Although the approach of Olivier Cinqualbre and Frédéric Migayrou in the Pompidou Center exhibition does not attempt to propose any level of critique to Le Corbusier’s work, the curatorial choice centered around “The Measure of Man” certainly allows us to articulate our own. An entire room is dedicated to the Modulor in its multiple variations: numerous drawings, a scale-1 sculpture, and even customized tape-measures that allows to apply the modulor’s system of dimensionning to all things. Although Le Corbusier insists that the Modulor is a proportional system — something that would mobilize an aesthetic debate rather than a societal one — he calibrated this system on a normative 183-cm male (“The Measure of Man” takes its full expression) body, which will then have consequences on the totality of his design and architectural work, and thus on the city itself (especially in the case of Chandigarh). I already articulated several times a critique of such a calibration whether in Le Corbusier’s or Ernst Neufert’s work (see one of the past articles) but also through the gendered normative bodies of Joe and Josephine in Henry’s Dreyfuss’s design; yet, this calibration exists at a more of less conscious level, in all design, and we thus need to keep researching what politics lies behind this practice.
“Collapse” / Photograph by Léopold Lambert in Aulnay-sous-Bois during the 2005 revolt
THE BANLIEUES ///
In last January, French Prime Minister Manuel Valls described the situation of the French banlieues (suburbs) as “a territorial, social, ethnic apartheid.” Beyond the problematic use of the term of “apartheid” that tends to normalize South Africa’s history — I personally use it in the context of Palestine, because the political intensities of both situations are somehow comparable — we could potentially appreciate the gravity of the words from the head of the government, if they actually corresponded to a radical national plan of territorial revalorisation, as well as an unequivocal acknowledgement of responsibility from the political ‘class’ for what is surely the most important issue of the country (Valls was himself mayor of Evry in Paris’s Southern suburbs between 2001 and 2012). Although Valls probably did not intend to have the term ‘apartheid’ understood this way (we can also suppose that he never really thought about what the apartheid actually is), we cannot strip it away from the governmental strategy contained within it.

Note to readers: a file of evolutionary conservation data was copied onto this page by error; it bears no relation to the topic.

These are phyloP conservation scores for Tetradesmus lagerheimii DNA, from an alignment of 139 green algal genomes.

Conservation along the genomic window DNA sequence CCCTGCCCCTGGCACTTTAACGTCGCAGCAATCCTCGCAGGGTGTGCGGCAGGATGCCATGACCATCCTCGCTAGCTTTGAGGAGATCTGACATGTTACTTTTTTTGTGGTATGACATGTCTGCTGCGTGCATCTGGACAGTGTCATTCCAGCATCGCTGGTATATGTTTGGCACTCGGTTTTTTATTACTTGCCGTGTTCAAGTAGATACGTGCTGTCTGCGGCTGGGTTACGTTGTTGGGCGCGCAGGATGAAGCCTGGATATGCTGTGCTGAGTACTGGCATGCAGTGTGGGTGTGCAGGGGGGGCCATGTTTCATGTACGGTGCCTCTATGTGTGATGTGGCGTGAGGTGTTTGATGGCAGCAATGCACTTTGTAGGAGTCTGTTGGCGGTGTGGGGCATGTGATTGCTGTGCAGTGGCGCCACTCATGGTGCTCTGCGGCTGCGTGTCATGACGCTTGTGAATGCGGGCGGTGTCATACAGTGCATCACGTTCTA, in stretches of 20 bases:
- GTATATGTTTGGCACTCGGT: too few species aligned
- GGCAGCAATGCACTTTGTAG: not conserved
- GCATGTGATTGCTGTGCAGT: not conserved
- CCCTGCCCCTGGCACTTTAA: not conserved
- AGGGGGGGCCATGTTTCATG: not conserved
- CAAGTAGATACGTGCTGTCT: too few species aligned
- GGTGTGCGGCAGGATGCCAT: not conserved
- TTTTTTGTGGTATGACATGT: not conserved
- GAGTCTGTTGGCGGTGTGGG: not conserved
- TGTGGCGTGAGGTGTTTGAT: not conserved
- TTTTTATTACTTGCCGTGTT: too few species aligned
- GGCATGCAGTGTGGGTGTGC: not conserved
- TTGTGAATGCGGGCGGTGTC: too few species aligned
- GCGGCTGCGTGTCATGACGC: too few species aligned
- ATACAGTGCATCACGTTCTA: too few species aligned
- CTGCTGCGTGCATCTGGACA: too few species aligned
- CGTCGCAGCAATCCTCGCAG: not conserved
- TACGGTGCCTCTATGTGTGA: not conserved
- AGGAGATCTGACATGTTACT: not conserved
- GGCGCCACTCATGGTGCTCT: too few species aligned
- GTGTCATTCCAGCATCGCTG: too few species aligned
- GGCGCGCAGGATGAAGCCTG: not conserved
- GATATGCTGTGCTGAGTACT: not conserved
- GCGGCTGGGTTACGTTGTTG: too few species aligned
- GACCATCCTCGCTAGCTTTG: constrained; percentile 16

Ten years ago (October-November 2005), an important revolt started in the banlieues after two Black and Arab teenager, Bouna Traoré et Zyed Benna, died from electrocution (October 25) while running away from a vehicle of the BAC (Brigade Anti-Criminality, a branch of the police, known for its regular verbal and physical violence against the banlieues youth) that suspected them from having trespassed a construction site. The movement of outrage for this particular event and, more generally, the territorial and citizenry exclusion that the banlieues constituted, mostly manifested in numerous vehicles and buildings set on fire. On November 8, 2005, President Jacques Chirac (assuredly inspired by his then Minister of Interior…Nicolas Sarkozy) declared the state of emergency. Although many of the exceptional measures allowed by this legal state were not applied — a curfew was however applied in six neighborhoods — we can see in this decision how the state considers discursively and politically the racialized and economically precarious populations of the banlieue as absolute otherness. The state of emergency ended on January 4, 2006, a long time after the last car burnt, and ten years later, things have only gone worse between the economic struggle than a majority of the banlieues population has to face, as well as the increased liberation of physical and verbal forms of racism and islamophobia.